New research into the earliest events occurring immediately upon infection with HIV-I shows that the virus deals a stunning blow to the immune system earlier than was previously understood.
Instead of following pre-existing and stoic mandates to instill their own agenda on others, Duke students involved in global health efforts this summer are finding ways to adapt and modify their message to better address the needs of overlooked individuals.
A study by Duke University researchers finds that minority and low-income communities are more likely to be adversely affected by a 2006 U.S. Environmental Protection Agency ruling that exempts some industries from reporting detailed information about the toxic chemicals they release into the environment.
How many of the questions posted in the Duke Chronicle on July 15, 2008 did you get right? Check the answers below, and then click on the link to enter into the drawing for a $25 gift certificate to the Duke Book Store. (Only Duke students are eligible.)
DGHI fieldwork participants have come to understand that a successful project is not only about crafting a strong protocol or research procedure, but also learning to cope with unforeseen obstacles and managing problems as they arise.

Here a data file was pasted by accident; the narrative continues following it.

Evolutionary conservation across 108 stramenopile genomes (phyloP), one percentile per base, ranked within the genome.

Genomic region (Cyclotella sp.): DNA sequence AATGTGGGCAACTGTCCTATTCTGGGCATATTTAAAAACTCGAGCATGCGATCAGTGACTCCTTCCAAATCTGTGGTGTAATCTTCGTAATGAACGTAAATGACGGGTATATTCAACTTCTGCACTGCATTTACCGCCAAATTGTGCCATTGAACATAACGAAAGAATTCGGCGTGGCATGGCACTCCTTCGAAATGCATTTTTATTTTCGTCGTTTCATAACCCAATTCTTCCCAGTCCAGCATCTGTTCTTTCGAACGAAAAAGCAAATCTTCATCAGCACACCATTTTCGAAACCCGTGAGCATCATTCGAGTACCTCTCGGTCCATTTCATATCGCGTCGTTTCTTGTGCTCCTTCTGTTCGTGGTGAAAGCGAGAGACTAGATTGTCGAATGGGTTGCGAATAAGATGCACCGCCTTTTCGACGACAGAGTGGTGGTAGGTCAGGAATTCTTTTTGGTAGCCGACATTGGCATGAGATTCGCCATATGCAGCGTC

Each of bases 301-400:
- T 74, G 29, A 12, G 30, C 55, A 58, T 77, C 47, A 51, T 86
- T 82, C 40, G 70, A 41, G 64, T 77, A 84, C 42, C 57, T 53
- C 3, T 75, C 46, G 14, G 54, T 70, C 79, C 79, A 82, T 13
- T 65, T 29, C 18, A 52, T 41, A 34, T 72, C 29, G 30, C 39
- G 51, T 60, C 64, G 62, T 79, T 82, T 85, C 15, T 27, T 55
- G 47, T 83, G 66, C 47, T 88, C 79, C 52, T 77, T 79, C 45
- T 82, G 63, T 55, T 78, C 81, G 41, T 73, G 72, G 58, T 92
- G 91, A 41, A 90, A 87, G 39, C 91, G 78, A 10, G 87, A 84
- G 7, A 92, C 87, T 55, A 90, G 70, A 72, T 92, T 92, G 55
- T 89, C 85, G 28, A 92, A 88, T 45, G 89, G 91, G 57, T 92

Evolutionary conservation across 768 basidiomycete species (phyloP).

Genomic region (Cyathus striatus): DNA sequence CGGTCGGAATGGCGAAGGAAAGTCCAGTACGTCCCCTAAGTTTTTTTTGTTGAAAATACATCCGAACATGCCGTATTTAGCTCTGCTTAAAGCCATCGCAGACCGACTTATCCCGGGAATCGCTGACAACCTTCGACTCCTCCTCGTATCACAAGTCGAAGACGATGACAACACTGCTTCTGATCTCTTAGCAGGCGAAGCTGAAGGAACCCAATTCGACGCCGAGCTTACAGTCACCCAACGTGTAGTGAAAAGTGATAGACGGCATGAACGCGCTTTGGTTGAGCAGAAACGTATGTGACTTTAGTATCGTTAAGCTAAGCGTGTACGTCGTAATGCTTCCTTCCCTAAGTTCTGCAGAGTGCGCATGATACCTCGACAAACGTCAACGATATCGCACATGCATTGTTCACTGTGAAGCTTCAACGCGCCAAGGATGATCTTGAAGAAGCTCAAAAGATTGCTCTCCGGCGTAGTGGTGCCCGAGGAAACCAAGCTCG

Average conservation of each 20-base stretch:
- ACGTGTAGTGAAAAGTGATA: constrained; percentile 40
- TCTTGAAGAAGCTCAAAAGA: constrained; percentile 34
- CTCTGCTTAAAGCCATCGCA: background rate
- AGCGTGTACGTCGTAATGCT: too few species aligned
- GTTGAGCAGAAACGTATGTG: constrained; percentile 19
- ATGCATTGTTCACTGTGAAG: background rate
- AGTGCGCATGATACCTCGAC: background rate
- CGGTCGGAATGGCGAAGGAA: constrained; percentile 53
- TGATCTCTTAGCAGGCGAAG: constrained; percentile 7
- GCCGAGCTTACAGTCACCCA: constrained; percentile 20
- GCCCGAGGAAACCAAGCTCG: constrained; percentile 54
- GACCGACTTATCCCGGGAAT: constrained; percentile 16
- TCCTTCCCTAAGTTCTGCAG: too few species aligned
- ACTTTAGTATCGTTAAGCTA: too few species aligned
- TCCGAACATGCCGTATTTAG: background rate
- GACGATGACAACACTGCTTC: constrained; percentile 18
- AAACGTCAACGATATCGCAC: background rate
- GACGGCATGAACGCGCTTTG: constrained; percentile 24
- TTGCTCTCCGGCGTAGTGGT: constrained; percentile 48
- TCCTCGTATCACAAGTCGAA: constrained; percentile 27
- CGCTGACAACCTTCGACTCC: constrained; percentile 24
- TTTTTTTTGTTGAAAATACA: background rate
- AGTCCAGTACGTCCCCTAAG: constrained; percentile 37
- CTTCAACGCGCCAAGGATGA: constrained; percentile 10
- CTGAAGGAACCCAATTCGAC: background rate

Dr. Mazz talks to Jen’nan Ghazal Read, a professor in sociology and global health at Duke, about the vast diversity within the American Muslim community on 1210 Tonight
Women die from pregnancy-related causes at a rate of about one every minute, according to figures gathered by the World Health Organization and UNICEF. And 99 percent of those deaths occur in Africa and South Asia. Sam Swartz and Grant Smith are well aware of these statistics. And they hope to have a small part in changing them over the next year.
DURHAM, N.C. -– Duke University’s Hart Leadership Program (HLP) has selected 19 students to conduct innovative community-based research projects with organizations across four continents.
Recent studies suggest that large numbers of Americans remain sexually active well into their 60’s, 70’s and even 80’s. But researchers at Duke University Medical Center say seniors may be overlooked as possible carriers of the AIDS virus.